Sue Robb of 4Children talks to Julie Laughton and Alison Britton from the Department for Education about the role of childminders in delivering the 30 hours free entitlement.
Floods during the winter of 2015-16 devastated communities across the North West of England. Government Business looks at what’s being done to prevent future problems in one of the hardest hit areas, Cumbria.
Storm Eva and Storm Desmond contributed to the flooding of around 16,000 homes across England during the Winter of 2015‑16. More than 70 flood warnings were issued following Storm Desmond in early December, with a further 100 issued as Storm Eva further compounded the problem, in one of the wettest December’s ever recorded. Heavy rainfall and high river levels led to huge impacts across the North West of England, with Cumbria standing as one of the worst hit areas.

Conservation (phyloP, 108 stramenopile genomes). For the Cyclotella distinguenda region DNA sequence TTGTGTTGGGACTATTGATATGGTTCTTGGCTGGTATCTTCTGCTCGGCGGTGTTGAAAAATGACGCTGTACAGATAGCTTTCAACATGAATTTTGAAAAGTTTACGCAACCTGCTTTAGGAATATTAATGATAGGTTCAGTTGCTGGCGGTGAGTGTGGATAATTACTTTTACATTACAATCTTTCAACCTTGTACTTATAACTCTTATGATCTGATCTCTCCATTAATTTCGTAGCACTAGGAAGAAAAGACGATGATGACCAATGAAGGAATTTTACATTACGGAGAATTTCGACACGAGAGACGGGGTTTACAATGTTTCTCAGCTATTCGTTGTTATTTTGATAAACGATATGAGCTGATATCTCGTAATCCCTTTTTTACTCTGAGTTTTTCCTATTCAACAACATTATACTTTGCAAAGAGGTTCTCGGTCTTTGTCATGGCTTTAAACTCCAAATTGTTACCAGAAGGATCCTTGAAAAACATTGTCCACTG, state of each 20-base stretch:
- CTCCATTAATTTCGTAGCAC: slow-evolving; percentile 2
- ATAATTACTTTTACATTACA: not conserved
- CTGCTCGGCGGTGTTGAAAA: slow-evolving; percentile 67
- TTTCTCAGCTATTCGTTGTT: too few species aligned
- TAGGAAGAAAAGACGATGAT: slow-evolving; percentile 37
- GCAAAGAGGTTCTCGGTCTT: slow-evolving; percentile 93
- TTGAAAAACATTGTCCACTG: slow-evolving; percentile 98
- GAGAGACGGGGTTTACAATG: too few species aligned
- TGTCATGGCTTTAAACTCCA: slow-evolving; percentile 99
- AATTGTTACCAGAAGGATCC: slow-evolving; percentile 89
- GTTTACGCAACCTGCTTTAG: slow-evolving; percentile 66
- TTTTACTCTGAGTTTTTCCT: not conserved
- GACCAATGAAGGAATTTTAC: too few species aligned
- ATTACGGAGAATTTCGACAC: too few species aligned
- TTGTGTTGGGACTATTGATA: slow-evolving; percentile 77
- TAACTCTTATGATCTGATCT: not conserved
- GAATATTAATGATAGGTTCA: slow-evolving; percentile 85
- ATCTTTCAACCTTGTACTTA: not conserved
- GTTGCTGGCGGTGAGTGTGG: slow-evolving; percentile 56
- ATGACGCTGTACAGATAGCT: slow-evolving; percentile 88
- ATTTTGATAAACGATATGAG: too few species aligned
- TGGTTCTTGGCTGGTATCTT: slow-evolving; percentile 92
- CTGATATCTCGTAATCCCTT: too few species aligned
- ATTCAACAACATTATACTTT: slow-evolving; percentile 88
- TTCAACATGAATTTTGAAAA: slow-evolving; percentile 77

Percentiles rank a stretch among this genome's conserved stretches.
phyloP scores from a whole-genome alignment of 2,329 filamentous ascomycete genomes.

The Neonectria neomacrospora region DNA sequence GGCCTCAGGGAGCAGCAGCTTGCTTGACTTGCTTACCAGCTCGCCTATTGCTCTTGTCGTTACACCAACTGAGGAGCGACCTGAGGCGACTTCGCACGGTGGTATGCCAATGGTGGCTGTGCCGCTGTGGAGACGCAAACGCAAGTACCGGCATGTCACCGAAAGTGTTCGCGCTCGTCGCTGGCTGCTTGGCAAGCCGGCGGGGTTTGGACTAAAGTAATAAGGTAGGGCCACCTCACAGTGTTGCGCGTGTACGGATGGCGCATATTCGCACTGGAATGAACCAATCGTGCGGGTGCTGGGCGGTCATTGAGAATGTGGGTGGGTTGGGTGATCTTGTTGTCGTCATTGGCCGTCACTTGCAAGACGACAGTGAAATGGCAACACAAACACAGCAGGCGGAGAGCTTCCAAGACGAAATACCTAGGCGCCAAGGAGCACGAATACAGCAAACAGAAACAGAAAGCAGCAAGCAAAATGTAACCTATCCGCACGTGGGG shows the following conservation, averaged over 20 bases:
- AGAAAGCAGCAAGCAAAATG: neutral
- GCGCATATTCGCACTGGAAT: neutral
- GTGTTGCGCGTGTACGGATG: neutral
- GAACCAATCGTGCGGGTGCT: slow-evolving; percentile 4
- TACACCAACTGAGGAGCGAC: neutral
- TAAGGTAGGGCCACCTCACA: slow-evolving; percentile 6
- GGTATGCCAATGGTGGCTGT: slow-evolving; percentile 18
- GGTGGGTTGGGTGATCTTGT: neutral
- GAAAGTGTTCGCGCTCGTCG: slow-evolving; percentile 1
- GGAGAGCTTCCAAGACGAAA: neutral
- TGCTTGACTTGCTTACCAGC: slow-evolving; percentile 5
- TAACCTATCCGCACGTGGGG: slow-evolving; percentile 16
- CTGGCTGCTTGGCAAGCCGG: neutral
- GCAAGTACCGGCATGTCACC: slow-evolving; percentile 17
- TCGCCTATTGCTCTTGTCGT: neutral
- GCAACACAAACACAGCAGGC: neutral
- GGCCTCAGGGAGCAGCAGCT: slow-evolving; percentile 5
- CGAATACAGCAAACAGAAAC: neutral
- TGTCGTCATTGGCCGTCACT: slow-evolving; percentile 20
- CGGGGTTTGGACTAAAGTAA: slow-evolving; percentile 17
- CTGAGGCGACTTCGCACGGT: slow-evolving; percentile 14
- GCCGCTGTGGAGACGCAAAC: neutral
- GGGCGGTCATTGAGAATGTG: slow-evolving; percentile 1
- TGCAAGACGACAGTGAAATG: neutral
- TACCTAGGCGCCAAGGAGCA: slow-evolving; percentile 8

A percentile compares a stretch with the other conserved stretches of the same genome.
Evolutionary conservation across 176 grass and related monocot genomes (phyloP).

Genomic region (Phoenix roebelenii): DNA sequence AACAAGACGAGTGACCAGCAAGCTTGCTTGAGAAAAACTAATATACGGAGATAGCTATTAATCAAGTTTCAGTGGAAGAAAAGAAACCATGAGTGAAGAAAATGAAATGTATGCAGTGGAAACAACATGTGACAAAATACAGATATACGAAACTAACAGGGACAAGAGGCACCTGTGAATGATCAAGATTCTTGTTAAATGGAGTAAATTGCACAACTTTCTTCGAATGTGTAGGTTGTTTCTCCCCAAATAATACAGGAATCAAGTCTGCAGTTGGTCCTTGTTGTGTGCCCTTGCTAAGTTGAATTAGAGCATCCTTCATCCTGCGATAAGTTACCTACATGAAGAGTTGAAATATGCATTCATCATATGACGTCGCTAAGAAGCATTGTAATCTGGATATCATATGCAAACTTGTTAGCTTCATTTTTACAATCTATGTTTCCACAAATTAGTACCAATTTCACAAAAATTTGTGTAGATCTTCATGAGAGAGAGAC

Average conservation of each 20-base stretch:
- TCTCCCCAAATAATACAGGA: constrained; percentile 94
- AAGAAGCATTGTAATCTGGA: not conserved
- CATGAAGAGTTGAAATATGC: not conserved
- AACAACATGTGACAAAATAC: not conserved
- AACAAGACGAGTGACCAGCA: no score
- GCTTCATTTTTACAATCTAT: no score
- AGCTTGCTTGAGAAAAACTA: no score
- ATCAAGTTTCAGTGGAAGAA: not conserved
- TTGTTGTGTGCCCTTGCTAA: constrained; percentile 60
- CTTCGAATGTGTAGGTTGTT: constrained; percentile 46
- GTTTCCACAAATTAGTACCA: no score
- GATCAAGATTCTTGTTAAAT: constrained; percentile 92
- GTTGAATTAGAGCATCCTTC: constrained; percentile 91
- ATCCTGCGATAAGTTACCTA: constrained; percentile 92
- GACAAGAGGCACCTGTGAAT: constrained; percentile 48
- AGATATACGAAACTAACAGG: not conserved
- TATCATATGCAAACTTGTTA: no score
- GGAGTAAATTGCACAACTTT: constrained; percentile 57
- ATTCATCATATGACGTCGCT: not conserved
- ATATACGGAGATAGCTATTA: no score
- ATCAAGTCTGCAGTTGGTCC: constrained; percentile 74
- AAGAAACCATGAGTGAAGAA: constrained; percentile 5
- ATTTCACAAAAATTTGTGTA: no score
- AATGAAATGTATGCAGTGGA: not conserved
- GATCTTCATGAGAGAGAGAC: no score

Three complete river systems – the Eden, the Derwent and the Kent – flooded simultaneously, impacting over 6,000 homes and businesses across Kendal, Carlisle, Appleby, Keswick and Cockermouth, as well as dozens of outlying villages. The floods damaged 100 bridges, including significant damage to Pooley Bridge and Eamont Bridge, as well destroying the A591.
In the wake of the damage, the government has spent over £150 million to support recovery in Cumbria over the last six months, which has contributed to infrastructure repairs, direct payments to flooded households and businesses and removing debris and gravel.